Jonathan Isaiah 32:6


5 And the wicked man shall no more be called just, and he that transgresses against His Word shall not be called mighty. 6 For the wicked will talk wickedness, and in their heart they meditate violence, to practise falsehood, and to speak revolt against the Lord, to weary the soul of the righteous, who long after instruction, as the hungry after bread; and after the words of the law, which are like water to him that is athirst, they purpose to make to cease. 7 And the wicked, whose works are evil, take coimsel with sinners to destroy the poor with lying words, and the words of the needy in judgment.

Matthew 5:6

New Testament

3 “Blessed are the poor in spirit, for the kingdom of heaven belongs to them. 4 Blessed are those who mourn, for they will be comforted. 5 Blessed are the meek, for they will inherit the earth. 6 Blessed are those who hunger and thirst for righteousness, for they will be satisfied. 7 Blessed are the merciful, for they will be shown mercy. 8 Blessed are the pure in heart, for they will see God.

 Notes and References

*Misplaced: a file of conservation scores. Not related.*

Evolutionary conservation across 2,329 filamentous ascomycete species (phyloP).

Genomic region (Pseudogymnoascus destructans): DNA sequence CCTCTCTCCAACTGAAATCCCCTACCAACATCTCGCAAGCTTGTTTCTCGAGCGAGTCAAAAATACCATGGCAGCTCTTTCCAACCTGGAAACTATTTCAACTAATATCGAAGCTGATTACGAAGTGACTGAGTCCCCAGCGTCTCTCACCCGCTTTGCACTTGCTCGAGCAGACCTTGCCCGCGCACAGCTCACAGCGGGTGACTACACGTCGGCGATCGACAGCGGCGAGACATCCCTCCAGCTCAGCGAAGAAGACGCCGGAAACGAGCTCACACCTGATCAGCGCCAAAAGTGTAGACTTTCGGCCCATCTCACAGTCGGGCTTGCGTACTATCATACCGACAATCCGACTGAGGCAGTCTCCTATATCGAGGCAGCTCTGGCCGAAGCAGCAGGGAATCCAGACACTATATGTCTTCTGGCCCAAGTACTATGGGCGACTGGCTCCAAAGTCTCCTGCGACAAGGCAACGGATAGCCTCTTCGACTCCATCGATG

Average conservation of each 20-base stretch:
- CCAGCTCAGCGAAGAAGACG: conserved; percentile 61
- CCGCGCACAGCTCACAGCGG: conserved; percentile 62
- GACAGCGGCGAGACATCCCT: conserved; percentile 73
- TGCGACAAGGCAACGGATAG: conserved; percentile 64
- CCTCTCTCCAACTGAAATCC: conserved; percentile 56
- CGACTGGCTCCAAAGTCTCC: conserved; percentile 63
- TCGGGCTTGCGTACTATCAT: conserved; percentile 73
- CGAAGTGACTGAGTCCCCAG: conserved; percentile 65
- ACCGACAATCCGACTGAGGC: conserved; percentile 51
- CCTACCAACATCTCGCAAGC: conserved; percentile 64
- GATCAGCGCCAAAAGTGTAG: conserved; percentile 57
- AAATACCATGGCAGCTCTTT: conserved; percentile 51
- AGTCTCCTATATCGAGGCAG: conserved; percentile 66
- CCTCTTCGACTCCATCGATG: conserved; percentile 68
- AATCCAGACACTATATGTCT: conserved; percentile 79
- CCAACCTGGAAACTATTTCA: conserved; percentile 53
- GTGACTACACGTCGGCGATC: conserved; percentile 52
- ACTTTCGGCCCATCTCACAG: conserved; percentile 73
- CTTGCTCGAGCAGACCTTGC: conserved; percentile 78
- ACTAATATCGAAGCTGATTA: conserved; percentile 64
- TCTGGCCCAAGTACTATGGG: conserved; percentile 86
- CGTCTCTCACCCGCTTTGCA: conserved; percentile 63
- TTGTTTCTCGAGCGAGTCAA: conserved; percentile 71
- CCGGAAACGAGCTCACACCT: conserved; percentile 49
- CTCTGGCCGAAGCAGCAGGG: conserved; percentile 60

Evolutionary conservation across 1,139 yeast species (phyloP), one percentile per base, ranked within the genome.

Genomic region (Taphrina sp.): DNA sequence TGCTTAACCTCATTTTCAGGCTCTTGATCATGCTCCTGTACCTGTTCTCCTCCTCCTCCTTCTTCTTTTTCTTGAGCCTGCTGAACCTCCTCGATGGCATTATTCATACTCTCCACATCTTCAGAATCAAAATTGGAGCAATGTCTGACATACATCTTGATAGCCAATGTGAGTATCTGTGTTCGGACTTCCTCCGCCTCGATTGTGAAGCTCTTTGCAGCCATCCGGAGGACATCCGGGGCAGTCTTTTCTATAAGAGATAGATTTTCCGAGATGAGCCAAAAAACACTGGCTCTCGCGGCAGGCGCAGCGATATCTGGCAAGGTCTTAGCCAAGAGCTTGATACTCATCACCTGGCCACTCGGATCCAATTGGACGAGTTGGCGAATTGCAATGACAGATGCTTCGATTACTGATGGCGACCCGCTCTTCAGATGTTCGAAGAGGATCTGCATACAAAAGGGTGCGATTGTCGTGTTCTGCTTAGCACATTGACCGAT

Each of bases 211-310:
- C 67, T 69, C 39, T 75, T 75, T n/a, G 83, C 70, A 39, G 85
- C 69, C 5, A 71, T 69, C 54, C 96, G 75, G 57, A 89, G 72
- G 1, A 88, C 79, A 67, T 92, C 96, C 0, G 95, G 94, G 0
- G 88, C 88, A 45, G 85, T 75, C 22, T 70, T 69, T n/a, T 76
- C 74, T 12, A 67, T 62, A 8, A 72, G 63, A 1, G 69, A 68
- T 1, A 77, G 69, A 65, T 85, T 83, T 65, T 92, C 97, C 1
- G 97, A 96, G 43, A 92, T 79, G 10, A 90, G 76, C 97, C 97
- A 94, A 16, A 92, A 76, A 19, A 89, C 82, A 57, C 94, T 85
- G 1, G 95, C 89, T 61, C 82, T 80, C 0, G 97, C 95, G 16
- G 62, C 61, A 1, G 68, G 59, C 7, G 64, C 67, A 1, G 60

"... The Isaiah Targum speaks of “the righteous, who desire teaching as a hungry person desires bread, and the words of the law, which they desire as a thirsty person desires water” (32:6). That interpretation of hunger and thirst is reminiscent of the Matthean Jesus, who blesses those who hunger and thirst after righteousness (see Matthew 5:6). This comparison does not extend to the Lukan Jesus (compare Luke 6:21), which raises the possibility that the present wording in Matthew was shaped during the course of transmission along the lines of Targumic interpretation. Similarly, The Targum’s association of the image of those who are lame with sinners and exiles might illuminate Matthew 21:14–15 (see 2 Samuel 5:8; Zephaniah 3:19; Isaiah 35:6; Micah 4:6–8, all in Targum Jonathan, and the article by Craig Evans). The statement “Blessed are you, the righteous” in Targum Jonathan at 2 Samuel 23:4 might also be mentioned, together with a striking comparison in the Jeremiah Targum (23:28b) that Robert Hayward has called attention to ..."

Chilton, Bruce "Targum, Jesus, and the Gospels" in Levine, Amy-Jill, et al. (eds.) The Historical Jesus in Context (pp. 238-255) Princeton University Press, 2006

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